Fear really is the mind killer. It hold us back from our potential on a daily basis. But it doesn’t have to. Or at least, we can get better at fighting it.
Here, Positivity Blog brings us 6 strategies which we can use to change the way we look at our fear. After all, close examination is the one thing that fear can’t withstand:
The fears we have are based in how we think about things. Destructive thought habits can create a lot of fear that is really unnecessary and damaging.
But there are also ways to handle these habits when they pop up and to – over time – replace them with healthier habits.
It feels as if anxiety has become the default state of our society, yet it’s not clear why. Our lives are safer, more comfortable and more stable than any time in history. Almost all of us have access to food, clean water, and shelter, and ironically, those who don’t, often seem less anxious than those who do.
Perhaps that’s why I was so fascinated by this article got me thinking that maybe anxiety is a symptom of our distractedness. With our senses bombarded by 24 hour distractions, it wouldn’t be surprising if our brains simply had less available bandwidth to process the stresses and strains of life:
When the brain is spinning out one horrifying outcome after another, it does not have enough space to clearly perceive the world around us as it is in this moment. If a big energy is trying to move through a constricted space it can give us the feeling that we are bouncing off the walls, and our thoughts ricochet inside our heads creating a frenzy that is a danger of its own.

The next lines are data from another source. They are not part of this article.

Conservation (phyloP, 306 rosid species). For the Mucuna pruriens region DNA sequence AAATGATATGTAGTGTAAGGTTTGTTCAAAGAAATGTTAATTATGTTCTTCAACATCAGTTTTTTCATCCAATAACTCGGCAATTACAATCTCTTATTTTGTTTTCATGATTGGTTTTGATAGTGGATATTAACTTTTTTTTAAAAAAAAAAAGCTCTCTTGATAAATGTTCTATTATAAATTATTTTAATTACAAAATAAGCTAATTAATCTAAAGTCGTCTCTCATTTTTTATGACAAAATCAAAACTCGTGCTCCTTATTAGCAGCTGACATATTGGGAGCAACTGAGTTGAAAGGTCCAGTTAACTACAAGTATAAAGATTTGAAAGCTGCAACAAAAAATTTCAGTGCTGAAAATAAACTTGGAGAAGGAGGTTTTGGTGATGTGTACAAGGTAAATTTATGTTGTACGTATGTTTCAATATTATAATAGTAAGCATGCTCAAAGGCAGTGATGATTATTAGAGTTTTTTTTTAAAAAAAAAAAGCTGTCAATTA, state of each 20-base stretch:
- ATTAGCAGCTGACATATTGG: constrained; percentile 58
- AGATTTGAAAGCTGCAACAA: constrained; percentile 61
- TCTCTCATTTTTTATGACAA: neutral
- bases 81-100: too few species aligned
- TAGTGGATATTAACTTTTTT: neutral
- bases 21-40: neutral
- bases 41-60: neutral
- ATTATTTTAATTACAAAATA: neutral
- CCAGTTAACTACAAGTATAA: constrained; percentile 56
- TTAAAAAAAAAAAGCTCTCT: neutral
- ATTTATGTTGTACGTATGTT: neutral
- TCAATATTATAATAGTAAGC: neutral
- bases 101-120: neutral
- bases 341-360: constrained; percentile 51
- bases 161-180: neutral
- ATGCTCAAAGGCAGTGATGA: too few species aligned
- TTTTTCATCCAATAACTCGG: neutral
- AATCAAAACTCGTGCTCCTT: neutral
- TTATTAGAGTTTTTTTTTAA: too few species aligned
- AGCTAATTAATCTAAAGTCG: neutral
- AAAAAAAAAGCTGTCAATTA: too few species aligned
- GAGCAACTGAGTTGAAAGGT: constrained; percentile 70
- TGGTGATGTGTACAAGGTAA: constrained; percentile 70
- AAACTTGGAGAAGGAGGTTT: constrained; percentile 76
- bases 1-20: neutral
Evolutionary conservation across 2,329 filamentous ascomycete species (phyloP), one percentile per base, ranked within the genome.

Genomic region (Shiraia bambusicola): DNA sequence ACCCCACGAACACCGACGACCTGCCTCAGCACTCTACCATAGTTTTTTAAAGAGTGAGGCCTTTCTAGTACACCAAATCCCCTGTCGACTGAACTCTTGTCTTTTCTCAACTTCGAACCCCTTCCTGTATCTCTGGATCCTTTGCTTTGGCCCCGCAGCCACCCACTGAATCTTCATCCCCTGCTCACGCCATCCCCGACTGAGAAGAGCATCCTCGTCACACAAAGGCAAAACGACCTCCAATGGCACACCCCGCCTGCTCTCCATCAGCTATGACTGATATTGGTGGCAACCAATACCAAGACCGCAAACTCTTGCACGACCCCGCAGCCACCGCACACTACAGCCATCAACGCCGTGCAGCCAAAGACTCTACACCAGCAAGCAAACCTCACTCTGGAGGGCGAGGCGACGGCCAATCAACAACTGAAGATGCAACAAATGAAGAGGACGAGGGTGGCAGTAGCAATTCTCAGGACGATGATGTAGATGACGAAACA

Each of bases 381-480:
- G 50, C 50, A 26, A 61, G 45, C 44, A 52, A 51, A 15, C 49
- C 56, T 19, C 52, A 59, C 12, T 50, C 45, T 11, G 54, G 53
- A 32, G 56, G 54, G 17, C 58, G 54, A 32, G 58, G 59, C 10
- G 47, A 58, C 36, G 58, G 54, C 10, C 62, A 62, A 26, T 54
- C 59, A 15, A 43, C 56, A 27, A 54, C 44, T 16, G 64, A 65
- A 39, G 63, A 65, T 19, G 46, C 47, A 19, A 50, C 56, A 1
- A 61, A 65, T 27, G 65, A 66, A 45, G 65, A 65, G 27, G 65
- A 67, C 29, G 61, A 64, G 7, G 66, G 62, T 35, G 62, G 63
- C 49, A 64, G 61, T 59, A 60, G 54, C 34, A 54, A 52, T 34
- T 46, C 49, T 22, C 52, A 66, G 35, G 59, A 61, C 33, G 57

So distracted are we by thoughts of what might happen, we cannot appreciate the circumstances here and now. We cannot move through the world in a constant state of self-generated fear.
Stress — like everything really — is not simply a psychological problem. The body plays a big part in our experience, and, it turns out, our capacity to deal with it. From mindful.org:
A new study in the journal Biological Psychology suggests that people with better body awareness tend to feel less stressed. That’s no surprise, perhaps, if you’ve already been practicing mindfulness, but may seem odd otherwise. Stress leads to a physiological response, such as increased heart rate or sweating.
Participants who reported themselves less overwhelmed by a challenge also noticed their physical state sooner that others—with brain scans suggesting they were able to reign in anxiety before it escalated.
In the business world there are two kinds of company; vitamin companies, and aspirin companies.
Aspirin companies are easy to market, in fact they hardly need to be marketed at all. People will seek them out because they promise to solve an immediate problem.
Vitamin companies are a little trickier The benefits they offer are ephemeral, their effects take time to accumulate, people need to be convinced of the benefits they offer.
Meditation, if it were a business, would definitely be in the vitamin category. It’s a practice, the benefits of which only become clear after a certain amount of time. For this reason, many consider it to be ineffective at dealing with the more immediate demands of our lives.
But this isn’t necessarily the case. Here, Tiny Buddha offers a few simple mindfulness exercises that can be employed at difficult moments. Some “mindfulness aspirin” if you will. Just don’t forget to keep taking your vitamins…